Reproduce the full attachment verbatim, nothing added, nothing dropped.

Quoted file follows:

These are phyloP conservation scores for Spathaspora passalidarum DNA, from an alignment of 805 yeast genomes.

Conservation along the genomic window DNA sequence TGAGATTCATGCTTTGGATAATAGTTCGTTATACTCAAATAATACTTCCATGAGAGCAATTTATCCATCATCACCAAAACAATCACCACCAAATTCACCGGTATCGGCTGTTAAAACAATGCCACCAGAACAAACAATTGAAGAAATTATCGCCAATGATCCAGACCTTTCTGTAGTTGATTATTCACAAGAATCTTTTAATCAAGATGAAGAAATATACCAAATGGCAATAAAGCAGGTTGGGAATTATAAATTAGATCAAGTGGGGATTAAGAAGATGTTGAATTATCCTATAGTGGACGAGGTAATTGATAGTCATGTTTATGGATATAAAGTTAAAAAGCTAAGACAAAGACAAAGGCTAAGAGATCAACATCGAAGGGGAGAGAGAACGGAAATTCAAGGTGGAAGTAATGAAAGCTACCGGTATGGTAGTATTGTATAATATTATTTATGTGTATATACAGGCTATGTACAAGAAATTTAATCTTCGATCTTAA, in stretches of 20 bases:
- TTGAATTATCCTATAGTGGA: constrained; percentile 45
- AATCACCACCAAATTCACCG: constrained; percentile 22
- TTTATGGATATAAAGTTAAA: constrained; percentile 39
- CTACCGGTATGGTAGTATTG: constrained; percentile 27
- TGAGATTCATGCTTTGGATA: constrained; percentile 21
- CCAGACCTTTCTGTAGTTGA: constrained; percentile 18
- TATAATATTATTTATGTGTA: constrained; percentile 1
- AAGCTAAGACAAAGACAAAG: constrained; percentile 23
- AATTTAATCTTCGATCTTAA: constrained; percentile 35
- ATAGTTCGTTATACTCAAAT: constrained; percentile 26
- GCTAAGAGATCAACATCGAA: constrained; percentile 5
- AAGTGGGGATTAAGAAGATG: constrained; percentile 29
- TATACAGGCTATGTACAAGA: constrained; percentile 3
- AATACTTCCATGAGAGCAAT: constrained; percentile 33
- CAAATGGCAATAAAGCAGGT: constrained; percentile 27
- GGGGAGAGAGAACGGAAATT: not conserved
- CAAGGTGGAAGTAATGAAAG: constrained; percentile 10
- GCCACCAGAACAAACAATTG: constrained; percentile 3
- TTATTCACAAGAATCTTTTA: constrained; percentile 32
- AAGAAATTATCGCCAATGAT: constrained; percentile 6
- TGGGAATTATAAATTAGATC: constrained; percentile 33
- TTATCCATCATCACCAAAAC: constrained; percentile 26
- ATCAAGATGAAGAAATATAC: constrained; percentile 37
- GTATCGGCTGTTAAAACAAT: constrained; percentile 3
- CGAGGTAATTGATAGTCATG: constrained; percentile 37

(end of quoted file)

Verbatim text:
These are phyloP conservation scores for Spathaspora passalidarum DNA, from an alignment of 805 yeast genomes.

Conservation along the genomic window DNA sequence TGAGATTCATGCTTTGGATAATAGTTCGTTATACTCAAATAATACTTCCATGAGAGCAATTTATCCATCATCACCAAAACAATCACCACCAAATTCACCGGTATCGGCTGTTAAAACAATGCCACCAGAACAAACAATTGAAGAAATTATCGCCAATGATCCAGACCTTTCTGTAGTTGATTATTCACAAGAATCTTTTAATCAAGATGAAGAAATATACCAAATGGCAATAAAGCAGGTTGGGAATTATAAATTAGATCAAGTGGGGATTAAGAAGATGTTGAATTATCCTATAGTGGACGAGGTAATTGATAGTCATGTTTATGGATATAAAGTTAAAAAGCTAAGACAAAGACAAAGGCTAAGAGATCAACATCGAAGGGGAGAGAGAACGGAAATTCAAGGTGGAAGTAATGAAAGCTACCGGTATGGTAGTATTGTATAATATTATTTATGTGTATATACAGGCTATGTACAAGAAATTTAATCTTCGATCTTAA, in stretches of 20 bases:
- TTGAATTATCCTATAGTGGA: constrained; percentile 45
- AATCACCACCAAATTCACCG: constrained; percentile 22
- TTTATGGATATAAAGTTAAA: constrained; percentile 39
- CTACCGGTATGGTAGTATTG: constrained; percentile 27
- TGAGATTCATGCTTTGGATA: constrained; percentile 21
- CCAGACCTTTCTGTAGTTGA: constrained; percentile 18
- TATAATATTATTTATGTGTA: constrained; percentile 1
- AAGCTAAGACAAAGACAAAG: constrained; percentile 23
- AATTTAATCTTCGATCTTAA: constrained; percentile 35
- ATAGTTCGTTATACTCAAAT: constrained; percentile 26
- GCTAAGAGATCAACATCGAA: constrained; percentile 5
- AAGTGGGGATTAAGAAGATG: constrained; percentile 29
- TATACAGGCTATGTACAAGA: constrained; percentile 3
- AATACTTCCATGAGAGCAAT: constrained; percentile 33
- CAAATGGCAATAAAGCAGGT: constrained; percentile 27
- GGGGAGAGAGAACGGAAATT: not conserved
- CAAGGTGGAAGTAATGAAAG: constrained; percentile 10
- GCCACCAGAACAAACAATTG: constrained; percentile 3
- TTATTCACAAGAATCTTTTA: constrained; percentile 32
- AAGAAATTATCGCCAATGAT: constrained; percentile 6
- TGGGAATTATAAATTAGATC: constrained; percentile 33
- TTATCCATCATCACCAAAAC: constrained; percentile 26
- ATCAAGATGAAGAAATATAC: constrained; percentile 37
- GTATCGGCTGTTAAAACAAT: constrained; percentile 3
- CGAGGTAATTGATAGTCATG: constrained; percentile 37